Find the candidates that are not in it for the money. Instead, find the candidates that are willing to fight for yours.


4 thoughts on “Full time Councillors?

  1. I agree with Jason on most points. The City of Guelph does not need full time councillors.
    A few of the councillors take the position seriously, but a lot of them have their own agenda IE: the Wilson farm house and the Lafarge properties, Planning recommended the demolition of the Wilson farm house which council dismissed.

    Councillors seem to over react to a chosen few that do not represent the majority of the neighbours. These councillors act on impulse and do not take into consideration the cost of delaying projects which causes taxes to go up.

    One thing I disagree about is the planning staff at city hall, they are creating nightmares for traffic . Try making a left turn out of any business or plaza on Silvercreek Pkwy North and see how long it takes. I read a letter to the editor in the Mercury the other day and the comment was the first bike I see using the bike lanes will be my first. I agree!

    • Thank you for taking the time to respond DANMO1.

      Regarding the Wilson farm house and the Lafarge lands: These are prime examples of how some representatives outright refuse to represent the majority of residents or use the common sense recommendations presented to council. A waste of our money that leaves many residents feeling ignored; which I believe contributes to our low voter turnouts in Guelph.

      As for the bike lanes: I travel along Silvercreek Pkwy multiple times a day. I have to be honest though, I have seen 2 “cyclists” in the bike lane since they have been installed. Funny thing is, they were both motor cycles using the lanes to pass other vehicles.

      These bike lanes are ill-placed and an accident waiting to happen. These lanes are constantly used by cars and trucks as a way to turn right at the Speedvale intersection as well as the many commercial buildings along the way. One of these days a cyclist may actual attempt to use these lanes and end up side-swiped by a vehicle. Silvercreek was intended to accommodate traffic using 4 lanes. And if I am not mistaken, Willow Road is in the plans to be reduced as well.

      Despite what one of our current Ward 3 representative claims, vehicles will not be “obsolete” in Guelph 20 years from now. To push that pipe dream on so many unwilling residents is a ridiculous misuse of her public duties.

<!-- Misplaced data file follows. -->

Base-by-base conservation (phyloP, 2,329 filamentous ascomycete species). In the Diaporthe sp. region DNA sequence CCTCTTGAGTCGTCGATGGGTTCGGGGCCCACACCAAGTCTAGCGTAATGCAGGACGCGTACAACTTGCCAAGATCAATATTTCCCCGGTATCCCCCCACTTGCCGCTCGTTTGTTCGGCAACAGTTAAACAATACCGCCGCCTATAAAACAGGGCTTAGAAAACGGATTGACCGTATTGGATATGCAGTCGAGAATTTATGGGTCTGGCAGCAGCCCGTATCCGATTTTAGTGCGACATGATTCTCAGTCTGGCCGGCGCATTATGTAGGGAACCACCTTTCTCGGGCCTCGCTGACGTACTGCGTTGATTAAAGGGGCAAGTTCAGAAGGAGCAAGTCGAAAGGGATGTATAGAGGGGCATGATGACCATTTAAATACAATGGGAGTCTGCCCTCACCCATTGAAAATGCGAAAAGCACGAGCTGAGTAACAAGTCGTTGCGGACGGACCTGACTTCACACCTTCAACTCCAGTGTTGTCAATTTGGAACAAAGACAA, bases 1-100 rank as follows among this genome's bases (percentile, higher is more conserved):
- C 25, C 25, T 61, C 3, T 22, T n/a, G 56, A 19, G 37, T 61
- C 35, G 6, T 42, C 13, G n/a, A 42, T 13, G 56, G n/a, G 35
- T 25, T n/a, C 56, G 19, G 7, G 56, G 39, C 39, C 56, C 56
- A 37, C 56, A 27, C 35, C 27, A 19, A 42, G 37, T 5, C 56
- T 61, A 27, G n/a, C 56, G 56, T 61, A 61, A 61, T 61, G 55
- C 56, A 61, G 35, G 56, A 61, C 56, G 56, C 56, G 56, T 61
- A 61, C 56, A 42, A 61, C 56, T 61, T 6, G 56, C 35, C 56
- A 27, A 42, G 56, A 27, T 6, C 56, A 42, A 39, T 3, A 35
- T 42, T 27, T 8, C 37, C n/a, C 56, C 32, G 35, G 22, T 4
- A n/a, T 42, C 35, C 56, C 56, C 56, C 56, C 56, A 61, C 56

2. Thanks Jay for your insight! I am not sure how Guelph councillors feel that their positions should be increased to full time when the city of Kitchener has double the population and only have 10 councillors. Keep in mind, Kitchener is a two tiered system, however, the population of 230,000 people is managed just fine by part time councillors. Mississauga and London also have larger populations then Guelph, and they too are managed by part time councillors. How Guelph Council can align themselves the same as Toronto is mind boggling. Cambridge and Waterloo only have eight part time councillors and Guelph has the most representation with twelve councillors. Until we hit the population level of 350 000 people, council positions should remain part time. Ms. Farbridge and her council members need to stop putting their hands into the consituent’s pockets, for the pockets are close to being empty. The main point you raised that holds the utmost importance….VOTE. Guelph council chambers needs a major shake up in 2014!

    • Thank you Jen. You have brought up some good comparisons of other nearby communities.

      Again, I truly believe that some councillors have been quite diligent and faithful to their constituents by working hard to get a sense of what they have been elected to do…represent the majority. As a result, those few councillors have definitely been putting in more hours than others. If they all dedicated their time equally, used the available aids and resources, and worked as a team, I don’t believe this issue would be on the table right now.